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What Is a Chief Information Security Officer?

The CISO has one of the most difficult jobs in a given organization, because cybersecurity is evolving quickly, and with each new technology or product introduced, 10,000 new potential vulnerabilities arise.

Cybersecurity can seem confusing because it’s a technical field that deals heavily in network infrastructure. Things are further complicated by the hundreds of acronyms and industry-specific terms used to describe the hardware, software and organizations that have related to the field at some point during the past quarter century.

But the purpose of the field is simple — to keep the bad guys out and the data in. The chief information security officer (CISO), as former Michigan CISO Dan Lohrmann puts it, is simply the leader of cybersecurity within an organization.

“It’s a wide range of ways that’s implemented,” Lohrmann said. “In some shops, it’s a one-man show and they’re the same guy that’s sweeping the floors and vacuuming the rug. Most organizations wouldn’t call that the CISO — it would be the head of security or something — but in large states, like in Michigan, the CISO can have 30 people under him with two levels of management.”

The CISO’s ultimate goal is to never wake up and see the name of his organization on the front page of a newspaper. Target, eBay, TJ Maxx, Anthem, Sony and the Home Depot are just a few of the large American companies that have, for at least a few years, created a strong and unfortunate link between their brand names and the term “data breach.”

Federal and state governments have had similarly devastating publicity in recent years. The 2015 Office of Personnel Management (OPM) data breach aired more than 20 million private records, leading to hearings, strife, firings and public disillusion. It also led the agency hire Cord Chase as its first CISO in 2016.

This role has been around since the 1990s, Chase said, when the field was based strongly around compliance, whereas today, security leaders are adopting a more operational stance.

“It was ‘IT security,’ ‘IT-security,’ it was ‘security,’” recalled Chase. “Then it all of a sudden this cybersecurity thing started to come in and then it was ‘cyber security,’ then ‘cyber-security’ and now it’s just cybersecurity. I think if you really look at that path of how that world has changed, you’ll see how the modern position and perception of those individuals has changed as well. ‘Hey, look, we smashed two words together and made it one,’ and now it’s in the dictionary and OPM policy.”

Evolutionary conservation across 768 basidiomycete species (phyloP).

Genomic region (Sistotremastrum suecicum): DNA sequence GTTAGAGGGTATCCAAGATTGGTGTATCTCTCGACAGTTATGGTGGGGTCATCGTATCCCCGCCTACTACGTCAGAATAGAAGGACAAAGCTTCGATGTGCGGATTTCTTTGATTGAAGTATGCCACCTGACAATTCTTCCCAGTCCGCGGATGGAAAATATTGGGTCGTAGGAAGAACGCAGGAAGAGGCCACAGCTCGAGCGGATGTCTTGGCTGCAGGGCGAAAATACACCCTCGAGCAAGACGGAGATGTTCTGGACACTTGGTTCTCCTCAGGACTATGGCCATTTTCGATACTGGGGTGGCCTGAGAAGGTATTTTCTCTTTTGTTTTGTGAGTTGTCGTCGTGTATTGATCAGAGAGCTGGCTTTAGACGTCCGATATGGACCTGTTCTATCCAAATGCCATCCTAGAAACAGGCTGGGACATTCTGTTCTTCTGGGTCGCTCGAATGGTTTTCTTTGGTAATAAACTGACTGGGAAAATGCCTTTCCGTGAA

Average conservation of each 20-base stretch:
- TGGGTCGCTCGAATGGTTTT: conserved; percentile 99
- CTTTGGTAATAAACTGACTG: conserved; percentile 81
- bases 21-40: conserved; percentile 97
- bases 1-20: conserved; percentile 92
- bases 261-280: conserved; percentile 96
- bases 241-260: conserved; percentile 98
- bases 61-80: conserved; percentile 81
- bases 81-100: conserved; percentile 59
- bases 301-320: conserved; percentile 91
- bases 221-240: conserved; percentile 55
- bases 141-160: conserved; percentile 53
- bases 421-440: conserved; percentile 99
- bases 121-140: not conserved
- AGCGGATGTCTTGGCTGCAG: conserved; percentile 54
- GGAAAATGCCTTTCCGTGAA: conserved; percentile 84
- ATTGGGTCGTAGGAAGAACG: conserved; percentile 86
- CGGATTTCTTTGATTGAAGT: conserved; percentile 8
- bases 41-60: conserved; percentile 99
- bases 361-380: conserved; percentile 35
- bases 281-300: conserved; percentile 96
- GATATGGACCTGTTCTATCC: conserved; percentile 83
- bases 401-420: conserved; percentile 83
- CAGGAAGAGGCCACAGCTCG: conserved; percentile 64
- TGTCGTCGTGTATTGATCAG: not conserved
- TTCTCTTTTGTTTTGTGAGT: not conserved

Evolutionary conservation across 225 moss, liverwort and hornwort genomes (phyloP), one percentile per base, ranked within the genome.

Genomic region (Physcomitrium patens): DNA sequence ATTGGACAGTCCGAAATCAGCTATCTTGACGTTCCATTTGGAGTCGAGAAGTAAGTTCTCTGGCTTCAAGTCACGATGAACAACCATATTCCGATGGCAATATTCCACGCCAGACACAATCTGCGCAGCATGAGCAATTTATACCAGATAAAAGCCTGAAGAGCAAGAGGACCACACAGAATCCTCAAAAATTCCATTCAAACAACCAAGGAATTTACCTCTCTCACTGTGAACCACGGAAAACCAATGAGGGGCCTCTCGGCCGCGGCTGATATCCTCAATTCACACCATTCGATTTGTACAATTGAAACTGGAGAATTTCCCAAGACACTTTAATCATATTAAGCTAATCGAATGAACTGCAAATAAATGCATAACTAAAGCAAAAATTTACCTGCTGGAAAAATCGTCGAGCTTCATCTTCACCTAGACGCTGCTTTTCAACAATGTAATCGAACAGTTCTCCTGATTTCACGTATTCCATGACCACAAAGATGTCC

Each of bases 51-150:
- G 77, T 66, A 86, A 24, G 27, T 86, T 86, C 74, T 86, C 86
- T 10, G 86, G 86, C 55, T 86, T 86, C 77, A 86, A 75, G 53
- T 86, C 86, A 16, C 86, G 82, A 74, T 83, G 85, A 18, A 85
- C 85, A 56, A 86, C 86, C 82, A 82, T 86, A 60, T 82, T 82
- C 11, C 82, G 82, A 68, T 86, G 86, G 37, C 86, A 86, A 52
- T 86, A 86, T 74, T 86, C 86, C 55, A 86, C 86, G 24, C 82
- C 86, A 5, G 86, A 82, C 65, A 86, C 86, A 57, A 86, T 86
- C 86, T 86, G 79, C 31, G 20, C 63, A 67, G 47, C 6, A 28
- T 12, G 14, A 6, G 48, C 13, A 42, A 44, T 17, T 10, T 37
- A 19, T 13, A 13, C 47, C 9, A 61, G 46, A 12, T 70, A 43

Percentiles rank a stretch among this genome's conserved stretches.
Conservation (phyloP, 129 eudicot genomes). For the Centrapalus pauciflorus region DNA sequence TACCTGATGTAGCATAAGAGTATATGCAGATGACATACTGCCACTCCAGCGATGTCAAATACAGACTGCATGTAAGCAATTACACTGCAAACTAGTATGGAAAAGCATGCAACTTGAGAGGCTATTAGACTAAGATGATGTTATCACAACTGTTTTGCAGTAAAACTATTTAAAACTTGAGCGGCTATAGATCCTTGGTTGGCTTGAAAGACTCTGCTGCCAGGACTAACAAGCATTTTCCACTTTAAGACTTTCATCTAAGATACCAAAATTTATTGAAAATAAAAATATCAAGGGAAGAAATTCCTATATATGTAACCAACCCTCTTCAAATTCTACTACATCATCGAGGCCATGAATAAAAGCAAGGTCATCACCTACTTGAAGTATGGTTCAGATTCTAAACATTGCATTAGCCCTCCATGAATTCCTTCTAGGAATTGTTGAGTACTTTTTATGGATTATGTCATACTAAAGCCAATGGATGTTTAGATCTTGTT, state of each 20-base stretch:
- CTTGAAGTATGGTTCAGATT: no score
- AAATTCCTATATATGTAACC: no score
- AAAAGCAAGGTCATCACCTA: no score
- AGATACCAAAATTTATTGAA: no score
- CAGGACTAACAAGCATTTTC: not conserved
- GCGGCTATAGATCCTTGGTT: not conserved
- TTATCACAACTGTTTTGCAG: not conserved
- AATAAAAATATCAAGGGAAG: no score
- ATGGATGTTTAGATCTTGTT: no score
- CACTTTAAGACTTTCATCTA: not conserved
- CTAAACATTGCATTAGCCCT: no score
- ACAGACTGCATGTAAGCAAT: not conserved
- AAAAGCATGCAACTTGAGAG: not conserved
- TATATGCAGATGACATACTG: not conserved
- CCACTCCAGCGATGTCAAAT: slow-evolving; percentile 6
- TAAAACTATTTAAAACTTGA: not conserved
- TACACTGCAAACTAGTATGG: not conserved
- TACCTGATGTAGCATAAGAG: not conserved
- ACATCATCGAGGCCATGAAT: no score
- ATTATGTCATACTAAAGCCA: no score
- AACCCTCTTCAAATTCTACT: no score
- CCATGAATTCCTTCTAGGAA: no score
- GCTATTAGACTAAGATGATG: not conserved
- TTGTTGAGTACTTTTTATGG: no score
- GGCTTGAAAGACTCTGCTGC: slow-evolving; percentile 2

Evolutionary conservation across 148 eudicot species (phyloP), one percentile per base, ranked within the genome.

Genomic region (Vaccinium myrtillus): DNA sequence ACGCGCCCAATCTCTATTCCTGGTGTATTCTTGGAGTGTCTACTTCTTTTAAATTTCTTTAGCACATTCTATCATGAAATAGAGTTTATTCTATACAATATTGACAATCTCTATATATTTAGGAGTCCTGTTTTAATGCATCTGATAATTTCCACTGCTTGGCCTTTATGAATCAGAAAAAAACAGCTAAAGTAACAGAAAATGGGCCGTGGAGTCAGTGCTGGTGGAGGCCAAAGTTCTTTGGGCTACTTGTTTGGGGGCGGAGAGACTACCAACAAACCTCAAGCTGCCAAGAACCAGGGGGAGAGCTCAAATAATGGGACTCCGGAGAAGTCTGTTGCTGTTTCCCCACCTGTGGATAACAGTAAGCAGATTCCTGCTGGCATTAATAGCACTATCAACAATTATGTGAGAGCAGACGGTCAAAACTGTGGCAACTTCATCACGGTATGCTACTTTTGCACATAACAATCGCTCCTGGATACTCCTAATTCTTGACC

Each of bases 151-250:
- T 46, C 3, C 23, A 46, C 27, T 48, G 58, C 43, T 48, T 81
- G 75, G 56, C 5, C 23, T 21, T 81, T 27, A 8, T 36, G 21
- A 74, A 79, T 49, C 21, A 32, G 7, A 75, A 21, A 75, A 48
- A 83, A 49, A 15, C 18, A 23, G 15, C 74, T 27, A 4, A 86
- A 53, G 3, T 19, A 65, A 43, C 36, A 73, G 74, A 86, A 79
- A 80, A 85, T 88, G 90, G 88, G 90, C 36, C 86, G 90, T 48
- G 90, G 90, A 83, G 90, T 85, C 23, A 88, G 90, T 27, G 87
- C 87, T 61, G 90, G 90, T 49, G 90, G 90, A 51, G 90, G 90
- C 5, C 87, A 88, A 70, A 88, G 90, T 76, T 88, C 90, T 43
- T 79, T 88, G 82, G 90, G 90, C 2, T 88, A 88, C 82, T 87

It’s the CISO’s job to comply with standards and create an environment where others do the same, Chase explained, but to do the job well requires a greater degree of adaptability and critical thinking.

“When I look out in the landscape of all the security officers out there, I see a lot of new up-and-coming individuals, and I see a lot that follow the puzzle that has been given to them, and then just recreate that puzzle every week and every month and every year,” he said. “In my role, personally, I always want to push the envelope … and make sure we were taking all of that guidance, all those recommendations, all that policy, and trying to do our best to apply that to our environment to make sure the risk was manageable for the business unit."

The CISO, he said, "has to be somebody who is business savvy, very politically smart, as well as somebody that understands all the pillars of cybersecurity. My pillars are continuous monitoring, security operations and engineering, governance, and policy.”

In a large organization like OPM, the CISO authority presides over several groups. The continuous monitoring group ensures documentation is compliant and continuously watches IT systems. A security operations group looks for vulnerabilities and performs penetration testing, while a forensics team validates and provides rapid response to security events. A 24/7 monitoring center watches the organization’s monitoring tools, while a liaison group keeps the continuous monitoring group abreast of security operations. A policy and auditing group creates memos and keeps the organization aligned with the latest guidelines and standards from the likes of NIST, while a governance group ensures that the organization’s structure is efficient, effective and devoid of wasteful overlap.

Before joining OPM, Chase said he didn’t fully understand the value of policy, but encouraged CISOs to embrace its power.

“I saw policy as a lot of words on a piece of paper,” he said. “I soon realized, if policy is written effectively, how effective it is to help not only the individuals and the customers within the agency understand where they are, but also helps enforce a lot of the tools and governance we have inside. So if somebody is doing something they shouldn’t be doing, we can always cite a very modern policy to help them understand why they shouldn’t be doing that.”

The CISO has one of the most difficult jobs in a given organization, because cybersecurity is evolving quickly, and with each new technology or product introduced, 10,000 new potential vulnerabilities arise. Keeping track of all the new tools available to mitigate threats is more than a full-time job.

As the saying goes, “It’s not a matter of if an organization will be attacked, but when.”

And it’s the CISO’s job to minimize the damage when that day comes.

Colin wrote for Government Technology and Emergency Management from 2010 through most of 2016.